Marginal zone lymphoma is considered to be a model of antigen-driven lymphoma, driven either by autoantigens or by microbial pathogens 7. The risk of developing lymphoma is estimated to be 6.6–44 times higher in Sjogren’s syndrome than in the normal population 23, 24, with marginal zone lymphoma being the most frequent histological subtype of lymphoma 6, 24. In this series, 10 patients had an autoimmune disease, confirming the frequent association between these two disorders 6. Chronic infections also seem responsible for site-specific marginal zone lymphomas, such as with H. pylori for stomach, Campylobacter jejuni for small intestine, Borrelia burgdorferi for skin, Chlamydiae psittaci for ocular adnexa, and HCV for spleen. Moreover, other infections, i.e. Mycobacterium tuberculosis 25, EBV 26 and HHV8 27, are involved in high-grade lymphoma with primary thoracic location. However, none of our cases was associated with HIV, HBV or HCV infection, and only a few of them had a prior pulmonary infection, including tuberculosis sequel. Prevalence of H. pylori infection was not significantly different in patients with gastric involvement (33%) compared with those without (24%). As the prevalence of H. pylori infection in the general population is only 18% 28, we cannot definitively exclude that few of our patients had H. pylori-driven primary gastric MALT lymphoma with secondary pulmonary dissemination. In this series, histological examination revealed absence of EBV for every patient tested. This result is in accordance with previously published series of gastric MALT lymphoma showing the absence of an association with EBV in the absence of a large B-cell lymphoma component 29. At the present time, pulmonary MALT remains orphaned from a specific driving pathogen or perhaps does not depend on chronic infection to maintain lymphomagenesis.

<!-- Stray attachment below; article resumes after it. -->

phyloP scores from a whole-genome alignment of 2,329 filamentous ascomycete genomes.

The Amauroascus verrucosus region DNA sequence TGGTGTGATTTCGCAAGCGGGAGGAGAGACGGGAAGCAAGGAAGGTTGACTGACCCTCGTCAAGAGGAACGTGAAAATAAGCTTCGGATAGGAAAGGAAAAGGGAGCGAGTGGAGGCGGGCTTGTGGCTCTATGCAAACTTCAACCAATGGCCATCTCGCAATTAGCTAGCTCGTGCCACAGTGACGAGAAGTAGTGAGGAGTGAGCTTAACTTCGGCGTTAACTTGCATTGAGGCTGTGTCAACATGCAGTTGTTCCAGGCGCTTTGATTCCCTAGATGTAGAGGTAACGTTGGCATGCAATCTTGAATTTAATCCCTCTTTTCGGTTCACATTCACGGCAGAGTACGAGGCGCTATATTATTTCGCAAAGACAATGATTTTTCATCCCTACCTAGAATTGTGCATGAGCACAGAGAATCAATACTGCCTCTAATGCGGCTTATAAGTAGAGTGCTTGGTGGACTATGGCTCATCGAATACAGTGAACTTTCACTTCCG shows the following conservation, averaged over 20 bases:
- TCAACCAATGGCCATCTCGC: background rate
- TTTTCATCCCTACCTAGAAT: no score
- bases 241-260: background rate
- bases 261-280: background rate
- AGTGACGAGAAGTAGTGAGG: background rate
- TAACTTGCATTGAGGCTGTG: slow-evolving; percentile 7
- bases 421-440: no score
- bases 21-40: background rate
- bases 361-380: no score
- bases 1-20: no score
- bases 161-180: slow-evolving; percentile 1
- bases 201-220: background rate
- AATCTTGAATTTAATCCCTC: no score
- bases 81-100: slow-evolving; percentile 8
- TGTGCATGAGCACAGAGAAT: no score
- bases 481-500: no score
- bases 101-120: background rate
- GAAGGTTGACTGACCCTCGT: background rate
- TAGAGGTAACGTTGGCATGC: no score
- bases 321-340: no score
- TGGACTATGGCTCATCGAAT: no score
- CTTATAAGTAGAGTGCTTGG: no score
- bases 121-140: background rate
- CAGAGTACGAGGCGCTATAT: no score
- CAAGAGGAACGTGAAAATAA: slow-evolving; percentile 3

Although a recent series of MALT lymphoma among which only 10 cases with lung location has suggested a lower overall survival in this setting 30, the present series confirms the favourable course of pulmonary MALT lymphoma, with an estimated 72% 10-yr survival 1, 17. Since only two of the nine deaths were related to lymphoma, only age and ECOG status were associated with poor outcome. Indeed, none of the lymphoma characteristics were associated with worse survival. PFS, reflecting tumour growth in indolent disease, is probably more useful for the prediction of treatment efficacy than overall survival 15. The 10-yr PFS was estimated at 36%, and the factors associated with shorter PFS were mediastinal adenopathy and chemotherapy containing anthracyclin or cyclophosphamide. The mediastinal adenopathy designation in our patients could confer behaviour closer to nodal MZLs rather than MALT lymphoma, in accordance with a previous report 31. Although there are conflicting results regarding the influence of dissemination on survival 1, 32, an extrapulmonary location was not associated with a shorter PFS or overall survival in this series. Indeed, the impact of extensive evaluation at diagnosis, including bone marrow biopsy and endoscopic examination of the gastrointestinal tract, should be better evaluated in patients who cannot be cured by local therapy.